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READ 104 Reading Mastery (Rosemond): Day 1: Social Science

This guide is here to assist students in Harry Rosemond's READ104 class

Your Assignment

Explore how the social sciences are reported on in everyday life:

Click on the link to NPR below to see a list of social science radio reports by NPR correspondent Shankar Vedantam. Be sure to listen to the report as well as read the full transcript. Think about the questions in your worksheet as you listen.

Need a copy of the assignment?

Click on the document link below to download a copy of the assignment

The Language of the Social Sciences

When you start researching a topic in a particular discipline, like the Social Sciences, you will start to notice that they use a lot of special words and expressions that may be unfamilar to you. It's very common for people in an academic discipline (or profession) to use a unique vocabulary or jargon that may be hard for outsiders to understand.

It is extremely helpful to familarize yourself with some of the common words and concepts used when discussing your topic during the early stages of your research.

What are the Social Sciences?

SOCIAL SCIENCE is the study of human society and of the relationships of individuals within society. Disciplines (or subject areas) within the social sciences include:

Social science disciplines chart

Professionals in the Social Sciences conduct their own research using a variety of methods (interviews, surveys, observations, and analyzing statistics just to name a few) but for students research primarily involves reading, comparing, synthesizing and analyzing the research results and theories of others.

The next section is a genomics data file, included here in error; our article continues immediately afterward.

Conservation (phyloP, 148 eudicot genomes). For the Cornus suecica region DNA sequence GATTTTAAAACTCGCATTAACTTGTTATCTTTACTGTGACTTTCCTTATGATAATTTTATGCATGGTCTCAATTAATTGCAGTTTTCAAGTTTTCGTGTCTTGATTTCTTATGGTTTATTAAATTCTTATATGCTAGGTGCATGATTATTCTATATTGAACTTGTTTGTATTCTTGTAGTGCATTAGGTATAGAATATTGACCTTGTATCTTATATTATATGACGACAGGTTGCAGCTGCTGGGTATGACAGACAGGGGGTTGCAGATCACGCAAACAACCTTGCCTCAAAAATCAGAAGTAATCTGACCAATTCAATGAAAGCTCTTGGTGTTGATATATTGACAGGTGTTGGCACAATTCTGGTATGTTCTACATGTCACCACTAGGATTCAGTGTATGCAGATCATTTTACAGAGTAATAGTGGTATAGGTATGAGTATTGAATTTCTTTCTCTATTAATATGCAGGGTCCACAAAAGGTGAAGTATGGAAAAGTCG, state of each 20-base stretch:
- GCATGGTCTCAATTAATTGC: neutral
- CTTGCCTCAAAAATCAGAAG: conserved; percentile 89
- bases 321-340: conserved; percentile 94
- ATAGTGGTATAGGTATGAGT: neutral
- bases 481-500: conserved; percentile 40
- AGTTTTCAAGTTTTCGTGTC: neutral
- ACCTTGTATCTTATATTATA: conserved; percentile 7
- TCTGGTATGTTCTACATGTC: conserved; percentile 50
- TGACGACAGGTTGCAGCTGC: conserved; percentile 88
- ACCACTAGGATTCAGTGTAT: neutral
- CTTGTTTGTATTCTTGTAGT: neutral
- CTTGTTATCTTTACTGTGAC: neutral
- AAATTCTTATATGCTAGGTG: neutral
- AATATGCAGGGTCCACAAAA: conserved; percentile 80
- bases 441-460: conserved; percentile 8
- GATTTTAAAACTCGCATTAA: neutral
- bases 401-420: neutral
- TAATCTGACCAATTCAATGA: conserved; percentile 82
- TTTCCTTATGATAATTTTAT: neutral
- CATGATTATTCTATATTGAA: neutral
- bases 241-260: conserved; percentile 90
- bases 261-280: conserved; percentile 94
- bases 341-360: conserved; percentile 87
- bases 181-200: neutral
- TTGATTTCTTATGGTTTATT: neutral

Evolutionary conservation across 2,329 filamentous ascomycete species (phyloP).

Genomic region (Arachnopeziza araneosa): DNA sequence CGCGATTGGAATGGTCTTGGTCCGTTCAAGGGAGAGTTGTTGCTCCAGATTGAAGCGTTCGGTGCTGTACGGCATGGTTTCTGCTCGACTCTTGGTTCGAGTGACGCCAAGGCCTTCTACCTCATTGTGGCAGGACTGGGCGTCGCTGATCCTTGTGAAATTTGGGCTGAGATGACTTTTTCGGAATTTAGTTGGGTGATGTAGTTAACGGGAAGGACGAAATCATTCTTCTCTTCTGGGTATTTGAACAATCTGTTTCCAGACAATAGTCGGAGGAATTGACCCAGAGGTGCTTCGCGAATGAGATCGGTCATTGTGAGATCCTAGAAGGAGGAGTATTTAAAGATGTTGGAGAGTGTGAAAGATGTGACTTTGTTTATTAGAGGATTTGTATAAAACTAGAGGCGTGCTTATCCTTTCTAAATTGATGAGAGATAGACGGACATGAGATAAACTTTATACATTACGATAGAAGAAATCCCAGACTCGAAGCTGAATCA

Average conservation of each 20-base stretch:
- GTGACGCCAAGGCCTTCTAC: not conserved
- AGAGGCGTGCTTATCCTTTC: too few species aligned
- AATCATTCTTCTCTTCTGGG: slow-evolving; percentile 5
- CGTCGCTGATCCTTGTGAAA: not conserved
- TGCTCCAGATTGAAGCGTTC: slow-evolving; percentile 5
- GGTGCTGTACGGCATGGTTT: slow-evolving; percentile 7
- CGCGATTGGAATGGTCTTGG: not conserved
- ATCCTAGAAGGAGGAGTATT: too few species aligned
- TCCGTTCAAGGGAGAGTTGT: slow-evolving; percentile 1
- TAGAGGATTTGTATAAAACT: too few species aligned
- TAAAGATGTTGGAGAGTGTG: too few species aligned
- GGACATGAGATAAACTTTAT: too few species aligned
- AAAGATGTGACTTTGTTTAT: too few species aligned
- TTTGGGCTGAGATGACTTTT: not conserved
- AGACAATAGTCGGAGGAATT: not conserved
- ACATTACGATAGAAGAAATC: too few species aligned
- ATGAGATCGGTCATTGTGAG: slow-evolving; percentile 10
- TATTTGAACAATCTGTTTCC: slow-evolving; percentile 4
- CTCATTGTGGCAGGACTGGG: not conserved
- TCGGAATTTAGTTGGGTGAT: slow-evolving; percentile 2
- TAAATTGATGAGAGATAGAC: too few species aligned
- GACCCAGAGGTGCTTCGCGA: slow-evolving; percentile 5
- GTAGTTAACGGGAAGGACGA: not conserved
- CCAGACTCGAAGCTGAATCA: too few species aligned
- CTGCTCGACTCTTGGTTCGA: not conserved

What Does Social Science Research Look Like?

After completing a research project, researchers will often present their results and conclusions by publishing a detailed research paper in an academic journal that's written by and for experts in that field of research.

Anatomy of a Research Paper in the Social Sciences

  • Author(s)  - scholarly research usually involves multiple authors and lists their academic affiliation
  • Abstract - an overview of the research conducted
  • Methodology - what kind of research did they do and how did they go about it?
  • Results - what did their research show?
  • Data - tables, charts, graphs
  • Discussion - how does the research fit in with similar research on the topic?
  • References - research builds on the work of others. 

Example:

Open the PDF below to see the a current scholarly research paper entitled: "Evolutionary Origins of the Endowment Effect: Evidence from Hunter-Gatherers."

Below, a public radio journalist digests and makes sense of that scholarly study for a more popular audience. Click on the NPR radio report "Are We Genetically Inclined to be Materialistic?" to hear NPR's social sciences reporter Shankar Vedantam.

Books about the Social Sciences

Social Science Research Methods

Video still from "Research Methods for the Social Sciences"

Call Number: Streaming Video
Publication Date: 1995
Streaming video available from Films on Demand